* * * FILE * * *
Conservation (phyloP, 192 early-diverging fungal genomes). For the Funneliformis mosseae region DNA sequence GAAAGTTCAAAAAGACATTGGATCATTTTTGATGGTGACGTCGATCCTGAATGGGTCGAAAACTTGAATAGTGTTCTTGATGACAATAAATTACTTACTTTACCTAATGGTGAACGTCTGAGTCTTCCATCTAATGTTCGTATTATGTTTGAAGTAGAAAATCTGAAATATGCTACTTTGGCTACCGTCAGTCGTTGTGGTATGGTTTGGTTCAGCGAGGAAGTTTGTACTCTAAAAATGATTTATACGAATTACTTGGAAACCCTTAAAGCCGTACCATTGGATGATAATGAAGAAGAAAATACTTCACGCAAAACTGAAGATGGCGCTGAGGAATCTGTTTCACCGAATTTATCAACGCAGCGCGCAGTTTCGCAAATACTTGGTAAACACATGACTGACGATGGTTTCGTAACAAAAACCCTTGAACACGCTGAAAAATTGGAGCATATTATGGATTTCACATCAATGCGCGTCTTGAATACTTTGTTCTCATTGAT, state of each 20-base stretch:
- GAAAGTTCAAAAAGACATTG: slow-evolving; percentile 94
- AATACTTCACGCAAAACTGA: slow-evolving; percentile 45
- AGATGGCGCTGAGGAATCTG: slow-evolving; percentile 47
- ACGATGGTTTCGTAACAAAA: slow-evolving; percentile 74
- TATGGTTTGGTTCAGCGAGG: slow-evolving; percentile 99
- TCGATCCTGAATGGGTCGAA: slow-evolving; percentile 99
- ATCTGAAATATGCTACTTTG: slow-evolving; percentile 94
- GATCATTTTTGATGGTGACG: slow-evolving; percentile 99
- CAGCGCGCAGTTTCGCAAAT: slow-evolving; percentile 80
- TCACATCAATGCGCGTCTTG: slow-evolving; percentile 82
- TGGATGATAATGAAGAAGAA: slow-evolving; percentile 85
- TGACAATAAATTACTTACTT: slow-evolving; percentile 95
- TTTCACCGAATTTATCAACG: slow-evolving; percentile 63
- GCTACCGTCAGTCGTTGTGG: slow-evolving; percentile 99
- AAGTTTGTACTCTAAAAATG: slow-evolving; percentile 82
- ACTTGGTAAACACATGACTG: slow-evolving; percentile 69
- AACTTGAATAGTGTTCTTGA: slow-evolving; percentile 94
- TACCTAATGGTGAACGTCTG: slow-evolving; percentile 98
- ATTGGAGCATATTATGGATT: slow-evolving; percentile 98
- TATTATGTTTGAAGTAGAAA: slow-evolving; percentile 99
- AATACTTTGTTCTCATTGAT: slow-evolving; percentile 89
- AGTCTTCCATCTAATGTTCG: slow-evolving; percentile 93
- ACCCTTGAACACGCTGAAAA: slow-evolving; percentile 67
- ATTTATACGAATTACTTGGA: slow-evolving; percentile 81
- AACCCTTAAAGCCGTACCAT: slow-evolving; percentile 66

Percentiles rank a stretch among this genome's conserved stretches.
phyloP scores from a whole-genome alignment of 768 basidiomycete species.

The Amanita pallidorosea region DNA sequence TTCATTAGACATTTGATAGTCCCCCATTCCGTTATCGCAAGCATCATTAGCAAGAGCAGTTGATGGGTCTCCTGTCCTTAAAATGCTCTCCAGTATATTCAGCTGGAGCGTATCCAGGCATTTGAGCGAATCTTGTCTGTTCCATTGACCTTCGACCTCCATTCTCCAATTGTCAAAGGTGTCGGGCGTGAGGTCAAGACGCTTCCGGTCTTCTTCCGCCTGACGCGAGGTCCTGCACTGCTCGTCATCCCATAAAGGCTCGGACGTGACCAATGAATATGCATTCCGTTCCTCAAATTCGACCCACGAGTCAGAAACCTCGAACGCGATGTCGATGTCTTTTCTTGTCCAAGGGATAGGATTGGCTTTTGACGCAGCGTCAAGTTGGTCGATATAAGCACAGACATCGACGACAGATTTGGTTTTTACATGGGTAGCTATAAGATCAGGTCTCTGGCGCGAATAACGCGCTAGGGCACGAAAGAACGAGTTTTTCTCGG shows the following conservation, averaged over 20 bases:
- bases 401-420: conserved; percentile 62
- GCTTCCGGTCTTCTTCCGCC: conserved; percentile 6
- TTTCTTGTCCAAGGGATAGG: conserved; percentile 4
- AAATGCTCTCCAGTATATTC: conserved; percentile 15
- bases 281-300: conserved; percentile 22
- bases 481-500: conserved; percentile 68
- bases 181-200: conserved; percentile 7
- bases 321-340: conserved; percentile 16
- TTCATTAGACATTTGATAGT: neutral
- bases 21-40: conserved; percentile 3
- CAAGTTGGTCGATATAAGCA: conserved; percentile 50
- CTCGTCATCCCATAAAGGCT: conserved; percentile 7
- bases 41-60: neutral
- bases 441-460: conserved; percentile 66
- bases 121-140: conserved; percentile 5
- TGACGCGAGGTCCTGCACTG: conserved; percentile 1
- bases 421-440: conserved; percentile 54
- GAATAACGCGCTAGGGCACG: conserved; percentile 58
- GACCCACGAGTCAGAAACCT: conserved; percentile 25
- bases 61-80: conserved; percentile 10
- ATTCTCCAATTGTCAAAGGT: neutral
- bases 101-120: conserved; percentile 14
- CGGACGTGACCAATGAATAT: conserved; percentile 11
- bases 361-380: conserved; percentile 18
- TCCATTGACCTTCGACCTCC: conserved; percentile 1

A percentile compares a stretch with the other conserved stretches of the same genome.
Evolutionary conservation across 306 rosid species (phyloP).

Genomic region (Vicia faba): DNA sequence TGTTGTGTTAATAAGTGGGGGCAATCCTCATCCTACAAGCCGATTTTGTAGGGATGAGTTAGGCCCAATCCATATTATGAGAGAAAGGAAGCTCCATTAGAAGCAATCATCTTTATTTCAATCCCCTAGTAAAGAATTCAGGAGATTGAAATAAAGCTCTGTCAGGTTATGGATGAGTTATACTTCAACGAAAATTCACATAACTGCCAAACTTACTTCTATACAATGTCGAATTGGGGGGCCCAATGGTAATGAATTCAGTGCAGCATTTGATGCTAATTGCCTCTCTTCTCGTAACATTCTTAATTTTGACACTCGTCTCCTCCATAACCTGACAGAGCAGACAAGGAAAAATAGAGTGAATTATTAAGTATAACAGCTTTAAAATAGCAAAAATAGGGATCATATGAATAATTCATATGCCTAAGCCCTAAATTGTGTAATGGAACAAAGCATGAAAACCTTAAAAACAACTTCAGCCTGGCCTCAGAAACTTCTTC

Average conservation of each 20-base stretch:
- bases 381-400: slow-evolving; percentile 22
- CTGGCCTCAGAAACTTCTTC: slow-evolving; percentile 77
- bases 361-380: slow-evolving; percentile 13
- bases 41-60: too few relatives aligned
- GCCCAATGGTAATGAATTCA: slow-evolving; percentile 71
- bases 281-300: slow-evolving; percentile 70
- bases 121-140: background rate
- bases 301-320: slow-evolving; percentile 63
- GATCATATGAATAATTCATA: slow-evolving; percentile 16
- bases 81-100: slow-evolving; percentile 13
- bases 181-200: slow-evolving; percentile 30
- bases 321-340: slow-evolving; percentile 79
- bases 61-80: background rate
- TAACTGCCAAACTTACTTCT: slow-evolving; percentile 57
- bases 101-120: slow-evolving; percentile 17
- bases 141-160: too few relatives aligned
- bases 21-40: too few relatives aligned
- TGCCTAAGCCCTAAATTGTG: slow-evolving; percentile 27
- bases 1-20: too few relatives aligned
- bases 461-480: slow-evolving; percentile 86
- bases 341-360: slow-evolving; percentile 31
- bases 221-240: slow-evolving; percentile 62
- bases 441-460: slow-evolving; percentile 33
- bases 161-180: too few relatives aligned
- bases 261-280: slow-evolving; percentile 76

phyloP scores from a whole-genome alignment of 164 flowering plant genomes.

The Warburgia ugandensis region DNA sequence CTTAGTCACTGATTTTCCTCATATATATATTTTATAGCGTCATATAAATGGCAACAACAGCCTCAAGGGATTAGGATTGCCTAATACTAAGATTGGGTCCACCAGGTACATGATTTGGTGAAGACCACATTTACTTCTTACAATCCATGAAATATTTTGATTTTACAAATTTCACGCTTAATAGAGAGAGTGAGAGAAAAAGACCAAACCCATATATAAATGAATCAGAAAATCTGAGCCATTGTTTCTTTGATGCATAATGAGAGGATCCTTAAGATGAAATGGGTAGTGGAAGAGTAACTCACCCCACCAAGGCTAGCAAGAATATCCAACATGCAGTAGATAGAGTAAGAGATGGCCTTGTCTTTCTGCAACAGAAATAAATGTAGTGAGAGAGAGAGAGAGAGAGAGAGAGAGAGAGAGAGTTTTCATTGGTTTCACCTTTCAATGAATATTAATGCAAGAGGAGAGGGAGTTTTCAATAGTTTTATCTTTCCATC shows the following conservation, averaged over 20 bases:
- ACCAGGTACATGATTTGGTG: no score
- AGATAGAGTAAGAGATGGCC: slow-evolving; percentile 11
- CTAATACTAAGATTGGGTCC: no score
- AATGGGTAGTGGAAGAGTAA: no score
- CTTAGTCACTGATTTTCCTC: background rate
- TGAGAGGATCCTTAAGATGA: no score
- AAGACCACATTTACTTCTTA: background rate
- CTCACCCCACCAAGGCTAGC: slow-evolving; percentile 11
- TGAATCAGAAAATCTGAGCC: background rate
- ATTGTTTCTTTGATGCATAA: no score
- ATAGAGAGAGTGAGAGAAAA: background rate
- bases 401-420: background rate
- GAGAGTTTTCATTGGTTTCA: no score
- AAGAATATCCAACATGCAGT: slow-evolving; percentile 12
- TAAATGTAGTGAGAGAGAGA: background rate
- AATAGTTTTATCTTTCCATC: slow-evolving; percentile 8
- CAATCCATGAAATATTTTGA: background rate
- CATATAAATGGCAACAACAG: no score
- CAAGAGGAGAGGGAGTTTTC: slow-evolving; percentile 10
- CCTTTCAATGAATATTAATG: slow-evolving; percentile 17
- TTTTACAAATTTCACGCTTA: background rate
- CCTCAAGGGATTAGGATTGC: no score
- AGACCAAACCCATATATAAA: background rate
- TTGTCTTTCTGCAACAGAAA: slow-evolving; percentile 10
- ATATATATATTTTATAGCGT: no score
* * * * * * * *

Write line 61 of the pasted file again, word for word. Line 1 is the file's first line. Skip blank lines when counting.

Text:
- bases 361-380: slow-evolving; percentile 13